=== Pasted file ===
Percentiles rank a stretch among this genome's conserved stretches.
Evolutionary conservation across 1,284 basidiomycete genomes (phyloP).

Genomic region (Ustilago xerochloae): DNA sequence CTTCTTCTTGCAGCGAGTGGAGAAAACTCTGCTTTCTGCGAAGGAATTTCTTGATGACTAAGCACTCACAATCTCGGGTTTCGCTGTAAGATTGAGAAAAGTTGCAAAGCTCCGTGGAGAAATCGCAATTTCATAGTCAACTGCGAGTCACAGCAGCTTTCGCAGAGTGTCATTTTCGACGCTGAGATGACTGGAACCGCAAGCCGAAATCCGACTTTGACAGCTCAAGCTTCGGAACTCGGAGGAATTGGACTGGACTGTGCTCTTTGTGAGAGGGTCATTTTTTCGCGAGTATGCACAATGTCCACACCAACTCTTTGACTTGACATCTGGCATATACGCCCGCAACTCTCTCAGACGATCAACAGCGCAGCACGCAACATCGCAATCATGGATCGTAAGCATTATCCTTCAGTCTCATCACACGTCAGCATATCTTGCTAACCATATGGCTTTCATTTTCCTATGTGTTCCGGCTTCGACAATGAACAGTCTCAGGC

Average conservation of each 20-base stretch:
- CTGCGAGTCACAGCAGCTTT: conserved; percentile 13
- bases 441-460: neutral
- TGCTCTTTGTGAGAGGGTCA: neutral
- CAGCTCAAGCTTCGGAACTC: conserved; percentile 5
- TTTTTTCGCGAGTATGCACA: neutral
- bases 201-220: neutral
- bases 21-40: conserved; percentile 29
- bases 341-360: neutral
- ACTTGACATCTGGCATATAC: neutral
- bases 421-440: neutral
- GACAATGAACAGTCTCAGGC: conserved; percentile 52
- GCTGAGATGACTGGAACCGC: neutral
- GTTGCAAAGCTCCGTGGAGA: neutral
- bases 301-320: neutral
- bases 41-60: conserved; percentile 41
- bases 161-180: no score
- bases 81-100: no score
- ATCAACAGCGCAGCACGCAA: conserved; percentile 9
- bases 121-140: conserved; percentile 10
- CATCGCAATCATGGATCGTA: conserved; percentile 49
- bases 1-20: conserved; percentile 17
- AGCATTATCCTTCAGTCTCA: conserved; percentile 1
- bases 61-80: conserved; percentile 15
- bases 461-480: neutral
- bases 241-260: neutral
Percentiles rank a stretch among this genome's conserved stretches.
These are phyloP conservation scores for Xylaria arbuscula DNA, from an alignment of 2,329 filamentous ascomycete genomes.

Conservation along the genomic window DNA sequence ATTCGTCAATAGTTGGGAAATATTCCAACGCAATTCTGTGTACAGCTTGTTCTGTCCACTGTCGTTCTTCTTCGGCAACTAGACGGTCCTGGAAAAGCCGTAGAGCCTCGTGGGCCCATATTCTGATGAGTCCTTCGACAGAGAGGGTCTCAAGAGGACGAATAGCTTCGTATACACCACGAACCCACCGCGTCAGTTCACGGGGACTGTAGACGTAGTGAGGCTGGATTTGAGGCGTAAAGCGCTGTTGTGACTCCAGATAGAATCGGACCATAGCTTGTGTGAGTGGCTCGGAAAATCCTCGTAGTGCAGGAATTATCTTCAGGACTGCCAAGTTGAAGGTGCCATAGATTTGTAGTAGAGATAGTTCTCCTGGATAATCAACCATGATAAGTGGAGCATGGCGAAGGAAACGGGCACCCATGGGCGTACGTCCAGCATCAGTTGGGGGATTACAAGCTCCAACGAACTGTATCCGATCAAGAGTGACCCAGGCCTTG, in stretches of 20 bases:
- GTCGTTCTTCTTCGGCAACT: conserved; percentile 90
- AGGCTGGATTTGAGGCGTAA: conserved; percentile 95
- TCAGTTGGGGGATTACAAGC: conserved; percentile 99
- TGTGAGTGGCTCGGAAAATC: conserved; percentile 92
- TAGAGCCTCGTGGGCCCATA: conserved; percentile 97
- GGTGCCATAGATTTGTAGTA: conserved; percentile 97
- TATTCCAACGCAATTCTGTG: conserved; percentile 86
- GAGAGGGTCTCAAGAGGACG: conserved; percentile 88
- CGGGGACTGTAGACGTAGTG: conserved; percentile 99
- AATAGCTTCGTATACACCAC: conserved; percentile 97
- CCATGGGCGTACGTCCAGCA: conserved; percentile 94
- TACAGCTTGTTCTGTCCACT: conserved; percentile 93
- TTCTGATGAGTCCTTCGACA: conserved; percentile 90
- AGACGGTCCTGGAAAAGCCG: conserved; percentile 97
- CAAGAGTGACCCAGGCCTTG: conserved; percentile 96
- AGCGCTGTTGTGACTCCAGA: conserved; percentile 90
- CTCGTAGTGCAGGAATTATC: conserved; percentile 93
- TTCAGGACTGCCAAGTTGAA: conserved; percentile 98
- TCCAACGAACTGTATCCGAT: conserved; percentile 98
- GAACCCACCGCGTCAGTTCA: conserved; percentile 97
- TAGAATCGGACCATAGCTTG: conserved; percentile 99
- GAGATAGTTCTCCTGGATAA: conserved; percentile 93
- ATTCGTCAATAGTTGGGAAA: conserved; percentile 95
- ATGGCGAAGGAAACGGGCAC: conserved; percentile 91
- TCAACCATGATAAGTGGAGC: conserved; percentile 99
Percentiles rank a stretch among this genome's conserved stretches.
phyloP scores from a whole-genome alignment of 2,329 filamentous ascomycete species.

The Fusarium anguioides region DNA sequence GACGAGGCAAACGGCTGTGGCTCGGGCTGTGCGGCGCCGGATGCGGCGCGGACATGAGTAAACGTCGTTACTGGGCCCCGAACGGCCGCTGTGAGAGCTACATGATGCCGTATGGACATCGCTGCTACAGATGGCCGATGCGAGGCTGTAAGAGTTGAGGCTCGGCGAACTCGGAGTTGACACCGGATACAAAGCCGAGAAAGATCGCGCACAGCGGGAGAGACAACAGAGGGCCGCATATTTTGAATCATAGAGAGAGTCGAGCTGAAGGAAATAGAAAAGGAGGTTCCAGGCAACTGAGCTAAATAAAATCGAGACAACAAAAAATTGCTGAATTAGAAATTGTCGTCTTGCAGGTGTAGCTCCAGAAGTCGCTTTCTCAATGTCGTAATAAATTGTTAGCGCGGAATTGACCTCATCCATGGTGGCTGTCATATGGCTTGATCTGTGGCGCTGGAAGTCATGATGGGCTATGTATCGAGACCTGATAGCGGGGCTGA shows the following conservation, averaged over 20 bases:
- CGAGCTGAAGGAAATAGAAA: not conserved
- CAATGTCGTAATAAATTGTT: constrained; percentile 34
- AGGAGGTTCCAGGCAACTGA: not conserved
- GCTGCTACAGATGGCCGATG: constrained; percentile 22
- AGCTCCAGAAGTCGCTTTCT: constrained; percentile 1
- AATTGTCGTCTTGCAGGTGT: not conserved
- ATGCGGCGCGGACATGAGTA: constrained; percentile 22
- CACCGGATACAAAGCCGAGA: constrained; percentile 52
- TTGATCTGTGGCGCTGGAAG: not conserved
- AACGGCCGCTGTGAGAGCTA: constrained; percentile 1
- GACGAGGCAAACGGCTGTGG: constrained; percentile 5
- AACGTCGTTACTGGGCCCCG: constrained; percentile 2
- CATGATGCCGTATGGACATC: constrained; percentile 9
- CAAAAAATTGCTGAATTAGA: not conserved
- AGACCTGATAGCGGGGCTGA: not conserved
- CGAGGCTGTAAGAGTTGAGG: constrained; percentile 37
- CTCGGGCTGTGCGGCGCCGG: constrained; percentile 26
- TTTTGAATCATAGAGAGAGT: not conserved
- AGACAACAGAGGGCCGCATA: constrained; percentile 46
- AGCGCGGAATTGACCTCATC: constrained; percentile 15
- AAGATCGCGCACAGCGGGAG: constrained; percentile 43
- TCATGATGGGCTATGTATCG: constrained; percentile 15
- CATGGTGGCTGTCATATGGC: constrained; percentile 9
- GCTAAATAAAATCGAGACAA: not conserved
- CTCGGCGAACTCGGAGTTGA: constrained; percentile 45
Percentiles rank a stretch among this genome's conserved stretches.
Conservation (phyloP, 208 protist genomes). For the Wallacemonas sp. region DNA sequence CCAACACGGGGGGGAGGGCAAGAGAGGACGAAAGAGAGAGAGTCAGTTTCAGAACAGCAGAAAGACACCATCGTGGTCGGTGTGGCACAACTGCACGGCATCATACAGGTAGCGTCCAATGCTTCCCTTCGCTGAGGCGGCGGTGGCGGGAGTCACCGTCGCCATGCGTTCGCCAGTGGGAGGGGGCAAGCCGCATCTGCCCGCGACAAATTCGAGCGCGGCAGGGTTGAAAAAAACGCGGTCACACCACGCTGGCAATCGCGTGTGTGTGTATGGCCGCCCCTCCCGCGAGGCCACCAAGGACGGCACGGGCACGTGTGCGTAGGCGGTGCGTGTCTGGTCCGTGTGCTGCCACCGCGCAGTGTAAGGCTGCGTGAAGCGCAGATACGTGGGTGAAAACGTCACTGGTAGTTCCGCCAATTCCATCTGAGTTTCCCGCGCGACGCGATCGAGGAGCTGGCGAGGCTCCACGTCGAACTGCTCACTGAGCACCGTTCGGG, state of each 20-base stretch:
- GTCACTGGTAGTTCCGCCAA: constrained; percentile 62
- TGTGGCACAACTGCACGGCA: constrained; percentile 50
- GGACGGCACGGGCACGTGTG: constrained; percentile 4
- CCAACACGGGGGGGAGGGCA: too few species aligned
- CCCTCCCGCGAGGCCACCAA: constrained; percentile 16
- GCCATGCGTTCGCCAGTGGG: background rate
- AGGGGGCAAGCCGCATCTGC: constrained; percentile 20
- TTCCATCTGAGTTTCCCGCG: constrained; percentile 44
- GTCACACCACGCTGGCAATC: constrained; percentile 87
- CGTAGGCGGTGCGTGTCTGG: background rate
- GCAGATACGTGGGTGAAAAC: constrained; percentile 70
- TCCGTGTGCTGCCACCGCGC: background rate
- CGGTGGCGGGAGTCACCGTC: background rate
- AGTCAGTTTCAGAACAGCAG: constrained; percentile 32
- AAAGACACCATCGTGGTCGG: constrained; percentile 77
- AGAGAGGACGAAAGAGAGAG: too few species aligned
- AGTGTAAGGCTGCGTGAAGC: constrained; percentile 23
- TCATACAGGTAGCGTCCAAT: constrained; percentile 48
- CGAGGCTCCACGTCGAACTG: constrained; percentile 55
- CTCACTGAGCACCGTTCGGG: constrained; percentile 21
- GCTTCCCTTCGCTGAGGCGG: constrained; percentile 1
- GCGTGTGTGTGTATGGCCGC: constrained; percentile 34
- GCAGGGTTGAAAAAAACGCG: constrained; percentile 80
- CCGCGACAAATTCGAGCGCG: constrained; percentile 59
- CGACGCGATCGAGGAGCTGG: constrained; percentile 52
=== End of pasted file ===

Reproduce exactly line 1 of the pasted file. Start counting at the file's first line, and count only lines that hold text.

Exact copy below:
Percentiles rank a stretch among this genome's conserved stretches.